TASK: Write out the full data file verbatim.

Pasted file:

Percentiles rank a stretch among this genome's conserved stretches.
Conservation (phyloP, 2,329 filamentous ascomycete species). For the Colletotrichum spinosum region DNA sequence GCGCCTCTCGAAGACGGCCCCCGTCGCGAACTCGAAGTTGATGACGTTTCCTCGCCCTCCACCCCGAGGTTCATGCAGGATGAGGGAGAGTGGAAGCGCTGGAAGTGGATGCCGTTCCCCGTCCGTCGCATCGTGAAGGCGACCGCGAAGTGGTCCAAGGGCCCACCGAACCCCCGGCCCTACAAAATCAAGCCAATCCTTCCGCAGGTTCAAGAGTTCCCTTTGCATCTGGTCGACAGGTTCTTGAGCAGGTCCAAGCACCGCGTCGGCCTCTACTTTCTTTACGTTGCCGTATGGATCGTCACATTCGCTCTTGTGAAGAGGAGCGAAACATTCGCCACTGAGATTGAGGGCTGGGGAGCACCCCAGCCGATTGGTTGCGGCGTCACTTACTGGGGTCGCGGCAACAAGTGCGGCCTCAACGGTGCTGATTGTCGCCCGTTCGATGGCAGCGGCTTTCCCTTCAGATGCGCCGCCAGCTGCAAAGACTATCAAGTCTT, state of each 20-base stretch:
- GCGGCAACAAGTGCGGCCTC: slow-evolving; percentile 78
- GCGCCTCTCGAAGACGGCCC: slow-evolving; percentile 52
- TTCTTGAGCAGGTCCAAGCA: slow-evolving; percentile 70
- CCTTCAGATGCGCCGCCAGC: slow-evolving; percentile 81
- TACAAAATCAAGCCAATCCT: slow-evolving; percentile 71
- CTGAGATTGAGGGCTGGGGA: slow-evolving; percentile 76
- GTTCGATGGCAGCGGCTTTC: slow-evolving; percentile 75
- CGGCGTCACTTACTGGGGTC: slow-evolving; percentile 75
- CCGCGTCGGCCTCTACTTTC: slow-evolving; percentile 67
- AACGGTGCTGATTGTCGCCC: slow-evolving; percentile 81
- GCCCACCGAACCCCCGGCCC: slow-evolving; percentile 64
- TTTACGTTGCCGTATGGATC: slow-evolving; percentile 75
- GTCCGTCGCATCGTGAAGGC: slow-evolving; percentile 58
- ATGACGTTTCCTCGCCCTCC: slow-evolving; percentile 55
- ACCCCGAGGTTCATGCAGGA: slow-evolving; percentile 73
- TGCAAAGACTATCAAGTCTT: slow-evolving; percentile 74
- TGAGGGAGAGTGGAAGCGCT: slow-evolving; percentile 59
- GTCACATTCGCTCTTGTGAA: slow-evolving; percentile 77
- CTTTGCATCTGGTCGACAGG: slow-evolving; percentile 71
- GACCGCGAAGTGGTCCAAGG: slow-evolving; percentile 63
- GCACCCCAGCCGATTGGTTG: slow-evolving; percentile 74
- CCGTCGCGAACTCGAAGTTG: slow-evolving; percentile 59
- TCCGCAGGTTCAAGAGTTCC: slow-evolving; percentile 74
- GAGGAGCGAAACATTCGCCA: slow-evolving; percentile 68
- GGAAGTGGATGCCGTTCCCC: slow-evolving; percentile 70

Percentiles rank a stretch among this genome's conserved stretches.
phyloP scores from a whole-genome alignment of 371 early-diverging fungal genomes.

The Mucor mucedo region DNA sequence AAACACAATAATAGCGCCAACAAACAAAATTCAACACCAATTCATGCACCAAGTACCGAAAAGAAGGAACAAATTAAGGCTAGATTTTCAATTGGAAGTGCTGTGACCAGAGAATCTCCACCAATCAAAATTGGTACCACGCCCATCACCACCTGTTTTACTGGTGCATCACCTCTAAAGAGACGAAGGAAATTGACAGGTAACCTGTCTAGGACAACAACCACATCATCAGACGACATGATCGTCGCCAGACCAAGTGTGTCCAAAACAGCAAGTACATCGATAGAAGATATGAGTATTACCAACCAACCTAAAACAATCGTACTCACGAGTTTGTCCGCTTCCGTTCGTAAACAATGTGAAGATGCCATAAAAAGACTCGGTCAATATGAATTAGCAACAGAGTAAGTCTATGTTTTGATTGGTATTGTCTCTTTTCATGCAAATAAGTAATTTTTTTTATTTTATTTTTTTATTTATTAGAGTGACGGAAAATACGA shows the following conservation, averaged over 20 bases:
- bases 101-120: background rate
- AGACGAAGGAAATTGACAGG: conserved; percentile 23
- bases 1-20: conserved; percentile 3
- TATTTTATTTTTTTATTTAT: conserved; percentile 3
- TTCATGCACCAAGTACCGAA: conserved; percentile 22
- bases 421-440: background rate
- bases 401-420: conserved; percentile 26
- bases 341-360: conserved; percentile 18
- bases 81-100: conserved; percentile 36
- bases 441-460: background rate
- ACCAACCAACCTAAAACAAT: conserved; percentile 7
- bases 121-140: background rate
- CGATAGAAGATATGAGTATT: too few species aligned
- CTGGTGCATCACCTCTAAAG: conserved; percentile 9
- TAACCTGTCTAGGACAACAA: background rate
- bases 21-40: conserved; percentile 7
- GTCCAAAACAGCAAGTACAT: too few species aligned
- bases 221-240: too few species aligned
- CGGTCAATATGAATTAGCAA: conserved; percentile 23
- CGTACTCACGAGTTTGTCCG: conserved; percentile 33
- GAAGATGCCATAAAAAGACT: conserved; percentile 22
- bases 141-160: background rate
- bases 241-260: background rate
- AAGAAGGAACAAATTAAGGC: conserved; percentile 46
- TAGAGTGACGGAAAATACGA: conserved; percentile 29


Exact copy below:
Percentiles rank a stretch among this genome's conserved stretches.
Conservation (phyloP, 2,329 filamentous ascomycete species). For the Colletotrichum spinosum region DNA sequence GCGCCTCTCGAAGACGGCCCCCGTCGCGAACTCGAAGTTGATGACGTTTCCTCGCCCTCCACCCCGAGGTTCATGCAGGATGAGGGAGAGTGGAAGCGCTGGAAGTGGATGCCGTTCCCCGTCCGTCGCATCGTGAAGGCGACCGCGAAGTGGTCCAAGGGCCCACCGAACCCCCGGCCCTACAAAATCAAGCCAATCCTTCCGCAGGTTCAAGAGTTCCCTTTGCATCTGGTCGACAGGTTCTTGAGCAGGTCCAAGCACCGCGTCGGCCTCTACTTTCTTTACGTTGCCGTATGGATCGTCACATTCGCTCTTGTGAAGAGGAGCGAAACATTCGCCACTGAGATTGAGGGCTGGGGAGCACCCCAGCCGATTGGTTGCGGCGTCACTTACTGGGGTCGCGGCAACAAGTGCGGCCTCAACGGTGCTGATTGTCGCCCGTTCGATGGCAGCGGCTTTCCCTTCAGATGCGCCGCCAGCTGCAAAGACTATCAAGTCTT, state of each 20-base stretch:
- GCGGCAACAAGTGCGGCCTC: slow-evolving; percentile 78
- GCGCCTCTCGAAGACGGCCC: slow-evolving; percentile 52
- TTCTTGAGCAGGTCCAAGCA: slow-evolving; percentile 70
- CCTTCAGATGCGCCGCCAGC: slow-evolving; percentile 81
- TACAAAATCAAGCCAATCCT: slow-evolving; percentile 71
- CTGAGATTGAGGGCTGGGGA: slow-evolving; percentile 76
- GTTCGATGGCAGCGGCTTTC: slow-evolving; percentile 75
- CGGCGTCACTTACTGGGGTC: slow-evolving; percentile 75
- CCGCGTCGGCCTCTACTTTC: slow-evolving; percentile 67
- AACGGTGCTGATTGTCGCCC: slow-evolving; percentile 81
- GCCCACCGAACCCCCGGCCC: slow-evolving; percentile 64
- TTTACGTTGCCGTATGGATC: slow-evolving; percentile 75
- GTCCGTCGCATCGTGAAGGC: slow-evolving; percentile 58
- ATGACGTTTCCTCGCCCTCC: slow-evolving; percentile 55
- ACCCCGAGGTTCATGCAGGA: slow-evolving; percentile 73
- TGCAAAGACTATCAAGTCTT: slow-evolving; percentile 74
- TGAGGGAGAGTGGAAGCGCT: slow-evolving; percentile 59
- GTCACATTCGCTCTTGTGAA: slow-evolving; percentile 77
- CTTTGCATCTGGTCGACAGG: slow-evolving; percentile 71
- GACCGCGAAGTGGTCCAAGG: slow-evolving; percentile 63
- GCACCCCAGCCGATTGGTTG: slow-evolving; percentile 74
- CCGTCGCGAACTCGAAGTTG: slow-evolving; percentile 59
- TCCGCAGGTTCAAGAGTTCC: slow-evolving; percentile 74
- GAGGAGCGAAACATTCGCCA: slow-evolving; percentile 68
- GGAAGTGGATGCCGTTCCCC: slow-evolving; percentile 70

Percentiles rank a stretch among this genome's conserved stretches.
phyloP scores from a whole-genome alignment of 371 early-diverging fungal genomes.

The Mucor mucedo region DNA sequence AAACACAATAATAGCGCCAACAAACAAAATTCAACACCAATTCATGCACCAAGTACCGAAAAGAAGGAACAAATTAAGGCTAGATTTTCAATTGGAAGTGCTGTGACCAGAGAATCTCCACCAATCAAAATTGGTACCACGCCCATCACCACCTGTTTTACTGGTGCATCACCTCTAAAGAGACGAAGGAAATTGACAGGTAACCTGTCTAGGACAACAACCACATCATCAGACGACATGATCGTCGCCAGACCAAGTGTGTCCAAAACAGCAAGTACATCGATAGAAGATATGAGTATTACCAACCAACCTAAAACAATCGTACTCACGAGTTTGTCCGCTTCCGTTCGTAAACAATGTGAAGATGCCATAAAAAGACTCGGTCAATATGAATTAGCAACAGAGTAAGTCTATGTTTTGATTGGTATTGTCTCTTTTCATGCAAATAAGTAATTTTTTTTATTTTATTTTTTTATTTATTAGAGTGACGGAAAATACGA shows the following conservation, averaged over 20 bases:
- bases 101-120: background rate
- AGACGAAGGAAATTGACAGG: conserved; percentile 23
- bases 1-20: conserved; percentile 3
- TATTTTATTTTTTTATTTAT: conserved; percentile 3
- TTCATGCACCAAGTACCGAA: conserved; percentile 22
- bases 421-440: background rate
- bases 401-420: conserved; percentile 26
- bases 341-360: conserved; percentile 18
- bases 81-100: conserved; percentile 36
- bases 441-460: background rate
- ACCAACCAACCTAAAACAAT: conserved; percentile 7
- bases 121-140: background rate
- CGATAGAAGATATGAGTATT: too few species aligned
- CTGGTGCATCACCTCTAAAG: conserved; percentile 9
- TAACCTGTCTAGGACAACAA: background rate
- bases 21-40: conserved; percentile 7
- GTCCAAAACAGCAAGTACAT: too few species aligned
- bases 221-240: too few species aligned
- CGGTCAATATGAATTAGCAA: conserved; percentile 23
- CGTACTCACGAGTTTGTCCG: conserved; percentile 33
- GAAGATGCCATAAAAAGACT: conserved; percentile 22
- bases 141-160: background rate
- bases 241-260: background rate
- AAGAAGGAACAAATTAAGGC: conserved; percentile 46
- TAGAGTGACGGAAAATACGA: conserved; percentile 29